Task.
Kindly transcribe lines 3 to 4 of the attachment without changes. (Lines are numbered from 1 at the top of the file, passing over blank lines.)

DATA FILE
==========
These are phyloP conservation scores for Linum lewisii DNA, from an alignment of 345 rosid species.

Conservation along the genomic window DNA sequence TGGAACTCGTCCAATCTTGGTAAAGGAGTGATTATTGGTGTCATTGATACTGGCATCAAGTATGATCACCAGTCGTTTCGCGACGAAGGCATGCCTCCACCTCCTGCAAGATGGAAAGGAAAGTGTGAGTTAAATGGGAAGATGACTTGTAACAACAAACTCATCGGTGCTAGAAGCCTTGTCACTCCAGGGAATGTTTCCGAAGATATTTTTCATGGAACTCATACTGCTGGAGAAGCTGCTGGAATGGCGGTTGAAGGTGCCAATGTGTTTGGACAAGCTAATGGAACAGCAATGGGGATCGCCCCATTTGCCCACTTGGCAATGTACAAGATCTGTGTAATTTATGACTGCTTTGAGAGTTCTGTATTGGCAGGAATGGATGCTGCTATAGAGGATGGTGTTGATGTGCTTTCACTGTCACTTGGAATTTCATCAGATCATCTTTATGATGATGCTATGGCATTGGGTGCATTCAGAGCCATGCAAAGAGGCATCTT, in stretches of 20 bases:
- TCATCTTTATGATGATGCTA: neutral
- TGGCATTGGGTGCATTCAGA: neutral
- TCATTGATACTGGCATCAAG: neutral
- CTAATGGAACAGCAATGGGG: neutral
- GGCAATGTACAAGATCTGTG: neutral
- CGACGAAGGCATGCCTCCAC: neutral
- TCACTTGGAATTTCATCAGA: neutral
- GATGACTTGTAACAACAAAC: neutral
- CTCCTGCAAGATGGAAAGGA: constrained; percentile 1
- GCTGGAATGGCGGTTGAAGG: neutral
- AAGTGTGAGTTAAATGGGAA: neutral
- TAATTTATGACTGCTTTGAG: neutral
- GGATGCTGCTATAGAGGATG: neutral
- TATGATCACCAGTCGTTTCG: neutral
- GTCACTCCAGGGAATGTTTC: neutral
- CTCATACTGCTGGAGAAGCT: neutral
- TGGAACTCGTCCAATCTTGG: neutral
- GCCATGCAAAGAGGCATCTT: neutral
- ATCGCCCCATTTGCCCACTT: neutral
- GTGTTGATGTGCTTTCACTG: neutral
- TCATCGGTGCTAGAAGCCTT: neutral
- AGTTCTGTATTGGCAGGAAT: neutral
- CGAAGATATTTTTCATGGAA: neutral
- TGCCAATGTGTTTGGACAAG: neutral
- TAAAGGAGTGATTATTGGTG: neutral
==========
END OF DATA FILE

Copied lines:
- TCATCTTTATGATGATGCTA: neutral
- TGGCATTGGGTGCATTCAGA: neutral